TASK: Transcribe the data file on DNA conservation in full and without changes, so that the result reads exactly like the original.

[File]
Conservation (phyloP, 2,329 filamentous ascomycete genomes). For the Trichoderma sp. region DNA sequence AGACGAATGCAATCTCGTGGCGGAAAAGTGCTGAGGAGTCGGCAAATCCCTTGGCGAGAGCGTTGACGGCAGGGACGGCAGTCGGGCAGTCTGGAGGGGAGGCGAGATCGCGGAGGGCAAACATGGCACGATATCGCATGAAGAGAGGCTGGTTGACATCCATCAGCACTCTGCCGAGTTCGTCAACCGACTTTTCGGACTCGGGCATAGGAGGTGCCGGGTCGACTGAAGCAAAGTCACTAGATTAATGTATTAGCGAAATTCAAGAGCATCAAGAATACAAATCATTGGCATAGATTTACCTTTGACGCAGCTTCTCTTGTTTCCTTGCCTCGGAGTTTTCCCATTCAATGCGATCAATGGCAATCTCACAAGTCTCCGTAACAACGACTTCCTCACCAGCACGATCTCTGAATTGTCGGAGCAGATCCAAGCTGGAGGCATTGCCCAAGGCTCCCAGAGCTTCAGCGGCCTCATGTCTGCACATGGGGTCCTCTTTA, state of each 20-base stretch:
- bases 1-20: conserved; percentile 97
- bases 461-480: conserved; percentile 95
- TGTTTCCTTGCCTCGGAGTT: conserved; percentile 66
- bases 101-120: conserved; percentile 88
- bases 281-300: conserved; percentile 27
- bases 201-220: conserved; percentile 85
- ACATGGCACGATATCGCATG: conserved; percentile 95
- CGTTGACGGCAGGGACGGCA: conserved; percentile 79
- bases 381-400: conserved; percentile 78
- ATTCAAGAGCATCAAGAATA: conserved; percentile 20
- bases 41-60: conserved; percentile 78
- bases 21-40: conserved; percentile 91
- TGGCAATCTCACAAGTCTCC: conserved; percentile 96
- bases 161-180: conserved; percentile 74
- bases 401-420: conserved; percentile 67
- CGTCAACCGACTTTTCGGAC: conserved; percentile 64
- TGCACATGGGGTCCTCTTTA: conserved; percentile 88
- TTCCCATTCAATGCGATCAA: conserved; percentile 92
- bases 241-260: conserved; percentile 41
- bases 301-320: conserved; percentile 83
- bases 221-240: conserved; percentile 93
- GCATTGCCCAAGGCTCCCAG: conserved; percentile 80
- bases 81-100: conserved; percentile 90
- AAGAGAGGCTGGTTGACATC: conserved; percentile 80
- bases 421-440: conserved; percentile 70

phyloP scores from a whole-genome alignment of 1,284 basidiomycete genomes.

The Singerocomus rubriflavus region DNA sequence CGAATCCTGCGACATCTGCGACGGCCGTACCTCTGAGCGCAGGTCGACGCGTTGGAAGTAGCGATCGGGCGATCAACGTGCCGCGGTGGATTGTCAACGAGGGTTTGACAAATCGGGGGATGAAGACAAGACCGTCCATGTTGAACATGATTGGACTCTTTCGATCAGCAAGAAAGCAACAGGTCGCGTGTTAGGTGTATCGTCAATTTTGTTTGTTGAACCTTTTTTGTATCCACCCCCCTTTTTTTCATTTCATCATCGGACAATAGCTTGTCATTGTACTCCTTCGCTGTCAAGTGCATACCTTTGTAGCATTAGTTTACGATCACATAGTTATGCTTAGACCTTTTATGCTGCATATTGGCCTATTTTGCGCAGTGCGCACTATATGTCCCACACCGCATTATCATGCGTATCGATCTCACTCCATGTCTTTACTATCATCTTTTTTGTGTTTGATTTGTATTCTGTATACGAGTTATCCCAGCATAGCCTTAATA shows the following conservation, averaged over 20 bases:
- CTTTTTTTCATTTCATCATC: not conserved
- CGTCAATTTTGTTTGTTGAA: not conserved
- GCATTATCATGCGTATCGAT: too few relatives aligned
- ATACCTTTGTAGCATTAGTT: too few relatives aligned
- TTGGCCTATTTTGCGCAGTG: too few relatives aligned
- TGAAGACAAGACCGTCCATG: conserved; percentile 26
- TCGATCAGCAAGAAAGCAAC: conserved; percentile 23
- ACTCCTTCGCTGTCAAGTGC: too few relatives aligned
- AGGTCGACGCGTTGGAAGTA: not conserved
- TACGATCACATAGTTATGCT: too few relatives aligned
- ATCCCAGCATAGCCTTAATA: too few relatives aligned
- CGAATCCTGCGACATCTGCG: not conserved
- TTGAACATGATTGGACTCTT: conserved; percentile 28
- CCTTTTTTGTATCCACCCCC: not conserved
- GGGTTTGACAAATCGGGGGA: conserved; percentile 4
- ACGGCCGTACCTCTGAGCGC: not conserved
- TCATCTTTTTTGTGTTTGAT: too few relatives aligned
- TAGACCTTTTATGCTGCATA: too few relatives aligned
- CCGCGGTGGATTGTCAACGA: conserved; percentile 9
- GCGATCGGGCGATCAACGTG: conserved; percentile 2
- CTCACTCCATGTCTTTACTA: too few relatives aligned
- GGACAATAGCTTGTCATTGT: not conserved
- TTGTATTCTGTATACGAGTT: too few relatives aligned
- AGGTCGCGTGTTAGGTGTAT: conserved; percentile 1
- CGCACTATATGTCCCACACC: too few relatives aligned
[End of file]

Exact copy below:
Conservation (phyloP, 2,329 filamentous ascomycete genomes). For the Trichoderma sp. region DNA sequence AGACGAATGCAATCTCGTGGCGGAAAAGTGCTGAGGAGTCGGCAAATCCCTTGGCGAGAGCGTTGACGGCAGGGACGGCAGTCGGGCAGTCTGGAGGGGAGGCGAGATCGCGGAGGGCAAACATGGCACGATATCGCATGAAGAGAGGCTGGTTGACATCCATCAGCACTCTGCCGAGTTCGTCAACCGACTTTTCGGACTCGGGCATAGGAGGTGCCGGGTCGACTGAAGCAAAGTCACTAGATTAATGTATTAGCGAAATTCAAGAGCATCAAGAATACAAATCATTGGCATAGATTTACCTTTGACGCAGCTTCTCTTGTTTCCTTGCCTCGGAGTTTTCCCATTCAATGCGATCAATGGCAATCTCACAAGTCTCCGTAACAACGACTTCCTCACCAGCACGATCTCTGAATTGTCGGAGCAGATCCAAGCTGGAGGCATTGCCCAAGGCTCCCAGAGCTTCAGCGGCCTCATGTCTGCACATGGGGTCCTCTTTA, state of each 20-base stretch:
- bases 1-20: conserved; percentile 97
- bases 461-480: conserved; percentile 95
- TGTTTCCTTGCCTCGGAGTT: conserved; percentile 66
- bases 101-120: conserved; percentile 88
- bases 281-300: conserved; percentile 27
- bases 201-220: conserved; percentile 85
- ACATGGCACGATATCGCATG: conserved; percentile 95
- CGTTGACGGCAGGGACGGCA: conserved; percentile 79
- bases 381-400: conserved; percentile 78
- ATTCAAGAGCATCAAGAATA: conserved; percentile 20
- bases 41-60: conserved; percentile 78
- bases 21-40: conserved; percentile 91
- TGGCAATCTCACAAGTCTCC: conserved; percentile 96
- bases 161-180: conserved; percentile 74
- bases 401-420: conserved; percentile 67
- CGTCAACCGACTTTTCGGAC: conserved; percentile 64
- TGCACATGGGGTCCTCTTTA: conserved; percentile 88
- TTCCCATTCAATGCGATCAA: conserved; percentile 92
- bases 241-260: conserved; percentile 41
- bases 301-320: conserved; percentile 83
- bases 221-240: conserved; percentile 93
- GCATTGCCCAAGGCTCCCAG: conserved; percentile 80
- bases 81-100: conserved; percentile 90
- AAGAGAGGCTGGTTGACATC: conserved; percentile 80
- bases 421-440: conserved; percentile 70

phyloP scores from a whole-genome alignment of 1,284 basidiomycete genomes.

The Singerocomus rubriflavus region DNA sequence CGAATCCTGCGACATCTGCGACGGCCGTACCTCTGAGCGCAGGTCGACGCGTTGGAAGTAGCGATCGGGCGATCAACGTGCCGCGGTGGATTGTCAACGAGGGTTTGACAAATCGGGGGATGAAGACAAGACCGTCCATGTTGAACATGATTGGACTCTTTCGATCAGCAAGAAAGCAACAGGTCGCGTGTTAGGTGTATCGTCAATTTTGTTTGTTGAACCTTTTTTGTATCCACCCCCCTTTTTTTCATTTCATCATCGGACAATAGCTTGTCATTGTACTCCTTCGCTGTCAAGTGCATACCTTTGTAGCATTAGTTTACGATCACATAGTTATGCTTAGACCTTTTATGCTGCATATTGGCCTATTTTGCGCAGTGCGCACTATATGTCCCACACCGCATTATCATGCGTATCGATCTCACTCCATGTCTTTACTATCATCTTTTTTGTGTTTGATTTGTATTCTGTATACGAGTTATCCCAGCATAGCCTTAATA shows the following conservation, averaged over 20 bases:
- CTTTTTTTCATTTCATCATC: not conserved
- CGTCAATTTTGTTTGTTGAA: not conserved
- GCATTATCATGCGTATCGAT: too few relatives aligned
- ATACCTTTGTAGCATTAGTT: too few relatives aligned
- TTGGCCTATTTTGCGCAGTG: too few relatives aligned
- TGAAGACAAGACCGTCCATG: conserved; percentile 26
- TCGATCAGCAAGAAAGCAAC: conserved; percentile 23
- ACTCCTTCGCTGTCAAGTGC: too few relatives aligned
- AGGTCGACGCGTTGGAAGTA: not conserved
- TACGATCACATAGTTATGCT: too few relatives aligned
- ATCCCAGCATAGCCTTAATA: too few relatives aligned
- CGAATCCTGCGACATCTGCG: not conserved
- TTGAACATGATTGGACTCTT: conserved; percentile 28
- CCTTTTTTGTATCCACCCCC: not conserved
- GGGTTTGACAAATCGGGGGA: conserved; percentile 4
- ACGGCCGTACCTCTGAGCGC: not conserved
- TCATCTTTTTTGTGTTTGAT: too few relatives aligned
- TAGACCTTTTATGCTGCATA: too few relatives aligned
- CCGCGGTGGATTGTCAACGA: conserved; percentile 9
- GCGATCGGGCGATCAACGTG: conserved; percentile 2
- CTCACTCCATGTCTTTACTA: too few relatives aligned
- GGACAATAGCTTGTCATTGT: not conserved
- TTGTATTCTGTATACGAGTT: too few relatives aligned
- AGGTCGCGTGTTAGGTGTAT: conserved; percentile 1
- CGCACTATATGTCCCACACC: too few relatives aligned